With the release of Fantastical for iPhone this week, many iPhone users are revisiting their calendar apps on their iPhones. This post is to give you a bit of a closer look as to what other options are out there, and give you a better chance of getting on with your day by picking the calendar app that’s going to be right for you.
Agenda has themes (some of which are based on the weblogs of some of my favourite writers) and a killer feature that still seals the deal for me. You have the ability to email people from directly within Agenda either through using a custom email or with templates that can confirm your appointment, notify your arrival, or explain that you’re going to a user-defined number of minutes late. Very slick.
The minimal look and feel of the app that belies a wealth of power under the hood makes Agenda one of the top iPhone (and iPad, for that matter) calendar apps there is.
QuickCal lets you use multiple calendars, meaning you can easily tap on the calendar name in the title bar to switch to the next calendar. You can also choose a specific calendar by typing a portion of its name. QuickCal also supports “Smart Reminders”, which will create alarms at configurable time intervals, specific to how far in the future the event is. The configuration options are almost limitless with this feature.
QuickCal still has a place on my iPhone (especially while i’m putting Fantastical through the paces), and it definitely shouldn’t be overlooked in your search for the ideal calendar app.
I installed Fantastical yesterday and found out immediately that it was fast and simple to use. The user interface follows similar patterns of other apps, making it easy to learn. And its natural language acceptance on the iPhone is as good as it is on the Mac. I was able to grab all of the information from my calendars on my iPhone almost immediately, and adjusting the settings was a breeze.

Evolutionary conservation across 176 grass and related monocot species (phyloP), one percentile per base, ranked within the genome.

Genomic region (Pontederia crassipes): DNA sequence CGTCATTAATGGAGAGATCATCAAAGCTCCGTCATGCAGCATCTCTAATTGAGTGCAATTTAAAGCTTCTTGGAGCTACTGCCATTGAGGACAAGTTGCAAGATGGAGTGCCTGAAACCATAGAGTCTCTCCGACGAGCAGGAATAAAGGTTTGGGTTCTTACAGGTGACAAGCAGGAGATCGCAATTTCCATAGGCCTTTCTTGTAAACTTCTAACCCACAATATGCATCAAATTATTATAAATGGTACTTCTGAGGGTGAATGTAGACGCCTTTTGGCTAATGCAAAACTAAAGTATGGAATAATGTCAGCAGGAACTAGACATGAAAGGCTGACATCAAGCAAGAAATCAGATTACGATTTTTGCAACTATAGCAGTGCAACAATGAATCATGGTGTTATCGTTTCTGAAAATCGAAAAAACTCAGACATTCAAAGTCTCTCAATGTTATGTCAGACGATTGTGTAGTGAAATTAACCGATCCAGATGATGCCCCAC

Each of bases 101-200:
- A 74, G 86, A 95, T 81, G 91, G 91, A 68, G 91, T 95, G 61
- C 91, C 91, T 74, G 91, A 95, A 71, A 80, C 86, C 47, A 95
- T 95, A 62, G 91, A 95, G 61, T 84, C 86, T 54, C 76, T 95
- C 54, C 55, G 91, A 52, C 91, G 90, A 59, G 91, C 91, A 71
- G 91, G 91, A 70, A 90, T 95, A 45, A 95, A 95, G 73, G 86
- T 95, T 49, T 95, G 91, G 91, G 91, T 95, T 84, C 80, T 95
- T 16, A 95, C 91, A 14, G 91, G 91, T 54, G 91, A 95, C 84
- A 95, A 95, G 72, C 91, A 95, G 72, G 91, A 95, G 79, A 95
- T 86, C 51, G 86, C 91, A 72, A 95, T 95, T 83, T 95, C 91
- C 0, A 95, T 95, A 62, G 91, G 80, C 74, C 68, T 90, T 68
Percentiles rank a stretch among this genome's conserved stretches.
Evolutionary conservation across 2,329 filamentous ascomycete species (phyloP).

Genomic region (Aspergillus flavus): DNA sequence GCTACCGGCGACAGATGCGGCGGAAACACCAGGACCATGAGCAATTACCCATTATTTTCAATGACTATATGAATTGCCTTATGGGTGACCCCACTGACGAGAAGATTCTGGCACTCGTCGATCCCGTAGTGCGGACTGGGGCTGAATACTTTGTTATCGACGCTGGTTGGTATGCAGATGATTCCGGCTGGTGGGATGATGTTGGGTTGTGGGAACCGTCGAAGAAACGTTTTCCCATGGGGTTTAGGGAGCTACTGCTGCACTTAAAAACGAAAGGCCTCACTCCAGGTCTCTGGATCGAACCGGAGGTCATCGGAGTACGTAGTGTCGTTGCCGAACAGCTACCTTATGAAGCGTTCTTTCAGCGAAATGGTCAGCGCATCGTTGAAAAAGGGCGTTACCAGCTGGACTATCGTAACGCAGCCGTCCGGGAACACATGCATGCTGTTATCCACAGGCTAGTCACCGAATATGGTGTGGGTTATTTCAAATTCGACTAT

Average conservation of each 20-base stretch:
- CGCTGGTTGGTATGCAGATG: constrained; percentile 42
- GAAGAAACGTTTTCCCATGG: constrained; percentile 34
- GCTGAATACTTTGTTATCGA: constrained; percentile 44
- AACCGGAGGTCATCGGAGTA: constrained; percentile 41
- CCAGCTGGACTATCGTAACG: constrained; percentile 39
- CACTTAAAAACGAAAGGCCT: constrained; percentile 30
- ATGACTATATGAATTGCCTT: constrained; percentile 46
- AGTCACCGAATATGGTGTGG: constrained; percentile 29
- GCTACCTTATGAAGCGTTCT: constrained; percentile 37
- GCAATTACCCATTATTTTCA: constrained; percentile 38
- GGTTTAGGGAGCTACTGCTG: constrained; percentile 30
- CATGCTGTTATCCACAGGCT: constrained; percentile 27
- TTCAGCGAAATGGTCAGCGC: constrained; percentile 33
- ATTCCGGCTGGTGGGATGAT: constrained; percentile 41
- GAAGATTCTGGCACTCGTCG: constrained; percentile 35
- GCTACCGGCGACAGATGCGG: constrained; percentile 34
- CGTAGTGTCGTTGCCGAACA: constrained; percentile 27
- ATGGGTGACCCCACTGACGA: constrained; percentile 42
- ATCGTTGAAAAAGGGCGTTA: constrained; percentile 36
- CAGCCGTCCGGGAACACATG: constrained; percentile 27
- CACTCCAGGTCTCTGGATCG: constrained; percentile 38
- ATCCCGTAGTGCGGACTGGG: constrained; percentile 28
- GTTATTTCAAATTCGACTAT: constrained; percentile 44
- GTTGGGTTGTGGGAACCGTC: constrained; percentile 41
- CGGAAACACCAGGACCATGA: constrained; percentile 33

Flexibits has another hit on its hands here in the iPhone edition of Fantastical. While it hasn’t necessarily replaced Agenda on my iPhone yet, it certainly is giving it a run for its money.
The thing I really liked about Calvetica was that it looked simple and minimal in its appearance. But recent iterations have gotten busier and busier, making it less appealing for me to use. That said, it is very fast, syncs flawlessly with the built-in calendar, and you can get a variety of views so that you can see what’s going on your schedule any which way you’d like.
Calvetica isn’t a bad option when you’re looking at calendar apps for your iPhone (in fact, it’s better than many of the options you have to choose from), but it’s just not my option any longer.
The app is great for quick, at-a-glance appointment-making and scheduling, and while you may not have that much “free time” in your day, sometimes it’s good to know how much you do have on those rare occasions.
Free Time isn’t the most conventional of calendar apps, but it could be an ideal one to have in your toolbox for those moments where you just want to figure out how much time you have in the day.
App Store link ($0.99)
What calendar app for the iPhone do you use? Share in the comments below.